The start of my running journey can be traced back to 3 separate but equally important catalysts. The first, my doctor telling me I was on the road to wheelchair-ville if I didn’t make a speedy U-Turn! The second, my co-worker and inspiration, Ali, signing up and subsequently training for a marathon and thirdly, my first copy of Runners World.

The first time I opened this magazine I was hooked! Fashion, recipes, fitness! With the newbie chronicles I found a guide through the beginning stages. I fell in love with the fashion – colors, brands, patterns and NEON!!!

Neon: As good a reason to run as any... Perhaps...

Neon: As good a reason to run as any… Perhaps…

I felt exhilarated and inspired!

But as I turned the pages I became baffled by this secret code they all seemed to using, ‘negative splits’, ‘fartleks’- were these even real words?

I downloaded my first training plan – there they were again – ‘intervals’, ‘speed runs’ – clearly my theory of ‘one foot in front of the other’ was not how it really was! (It really should be though, shouldn’t it? Ed)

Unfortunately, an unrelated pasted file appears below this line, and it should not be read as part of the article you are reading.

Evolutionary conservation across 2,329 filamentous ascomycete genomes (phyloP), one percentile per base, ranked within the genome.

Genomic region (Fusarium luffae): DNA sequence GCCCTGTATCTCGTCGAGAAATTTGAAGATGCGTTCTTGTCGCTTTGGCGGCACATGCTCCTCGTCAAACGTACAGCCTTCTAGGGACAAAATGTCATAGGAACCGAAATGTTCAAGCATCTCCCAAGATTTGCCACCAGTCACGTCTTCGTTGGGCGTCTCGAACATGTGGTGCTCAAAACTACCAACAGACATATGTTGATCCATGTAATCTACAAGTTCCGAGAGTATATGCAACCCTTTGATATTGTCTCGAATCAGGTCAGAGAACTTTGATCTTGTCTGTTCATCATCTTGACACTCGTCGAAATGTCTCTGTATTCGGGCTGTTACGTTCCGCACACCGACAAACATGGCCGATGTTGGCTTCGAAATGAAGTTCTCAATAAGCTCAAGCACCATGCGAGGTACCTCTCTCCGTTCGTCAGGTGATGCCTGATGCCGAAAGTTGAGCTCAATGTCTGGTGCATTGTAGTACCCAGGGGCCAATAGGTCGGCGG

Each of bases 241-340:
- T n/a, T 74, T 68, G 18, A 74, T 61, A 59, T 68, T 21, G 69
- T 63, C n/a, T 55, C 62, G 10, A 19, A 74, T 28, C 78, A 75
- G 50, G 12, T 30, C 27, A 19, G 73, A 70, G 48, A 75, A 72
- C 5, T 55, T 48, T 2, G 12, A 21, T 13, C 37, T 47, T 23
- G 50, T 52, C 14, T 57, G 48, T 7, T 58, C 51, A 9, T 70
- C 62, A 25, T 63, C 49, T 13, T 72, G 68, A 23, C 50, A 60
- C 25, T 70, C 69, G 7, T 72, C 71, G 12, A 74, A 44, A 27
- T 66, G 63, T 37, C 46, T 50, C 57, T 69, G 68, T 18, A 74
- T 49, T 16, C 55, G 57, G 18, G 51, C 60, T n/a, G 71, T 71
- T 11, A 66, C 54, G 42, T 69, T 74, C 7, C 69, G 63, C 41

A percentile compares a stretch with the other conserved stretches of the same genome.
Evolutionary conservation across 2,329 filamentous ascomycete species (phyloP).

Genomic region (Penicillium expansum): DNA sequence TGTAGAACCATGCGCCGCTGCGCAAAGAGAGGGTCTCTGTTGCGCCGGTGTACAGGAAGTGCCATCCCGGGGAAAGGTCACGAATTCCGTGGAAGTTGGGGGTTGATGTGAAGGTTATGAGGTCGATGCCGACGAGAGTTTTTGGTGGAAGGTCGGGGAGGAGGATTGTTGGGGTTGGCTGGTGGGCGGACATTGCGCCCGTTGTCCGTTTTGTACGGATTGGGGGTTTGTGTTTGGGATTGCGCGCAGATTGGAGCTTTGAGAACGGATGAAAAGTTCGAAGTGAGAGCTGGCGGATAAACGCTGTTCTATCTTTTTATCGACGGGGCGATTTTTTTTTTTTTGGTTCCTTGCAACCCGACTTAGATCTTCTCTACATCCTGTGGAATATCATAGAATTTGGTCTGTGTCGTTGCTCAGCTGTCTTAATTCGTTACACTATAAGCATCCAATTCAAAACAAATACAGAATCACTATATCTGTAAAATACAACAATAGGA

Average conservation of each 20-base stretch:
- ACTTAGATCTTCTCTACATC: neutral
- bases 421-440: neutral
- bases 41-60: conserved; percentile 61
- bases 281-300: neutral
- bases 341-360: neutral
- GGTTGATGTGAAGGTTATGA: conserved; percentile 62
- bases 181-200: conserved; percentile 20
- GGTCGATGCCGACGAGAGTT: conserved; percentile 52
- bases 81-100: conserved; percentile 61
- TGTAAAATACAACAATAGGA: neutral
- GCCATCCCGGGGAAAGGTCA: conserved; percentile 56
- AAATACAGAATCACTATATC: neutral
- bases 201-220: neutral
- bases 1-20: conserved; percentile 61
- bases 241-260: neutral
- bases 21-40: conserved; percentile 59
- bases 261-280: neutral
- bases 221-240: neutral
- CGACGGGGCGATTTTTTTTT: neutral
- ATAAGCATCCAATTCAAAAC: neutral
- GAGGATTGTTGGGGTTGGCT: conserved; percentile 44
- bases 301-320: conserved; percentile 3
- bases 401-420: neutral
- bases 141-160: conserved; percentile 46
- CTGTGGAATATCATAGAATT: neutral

So I sat down and I googled, I searched and I questioned, and eventually built up a mental dictionary of running terms.

So for all those newbies out there, setting that first tentative foot out on to the road, looking not for the road less traveled, let me share with you some easy (though perhaps not ever so technical) explanations of running jargon…

Negative Split: This is when you run the second half of the race (any distance) faster than the first.

Interval training: ‘alternating high- intensity effort with periods of low- intensity effort, which is called recovery’ erm, yeh, thanks NHS for adding more words into my sentences that deemed absolutely necessary! Next… ‘short periods of work followed by rest’. Ok, that sort of gets the point across. Men’s Health magazine has my favourite so far:

‘Interval training mimics sports – start-and-stop motions with periods of sprinting or close-to-sprinting speeds followed by light jogging or rest.’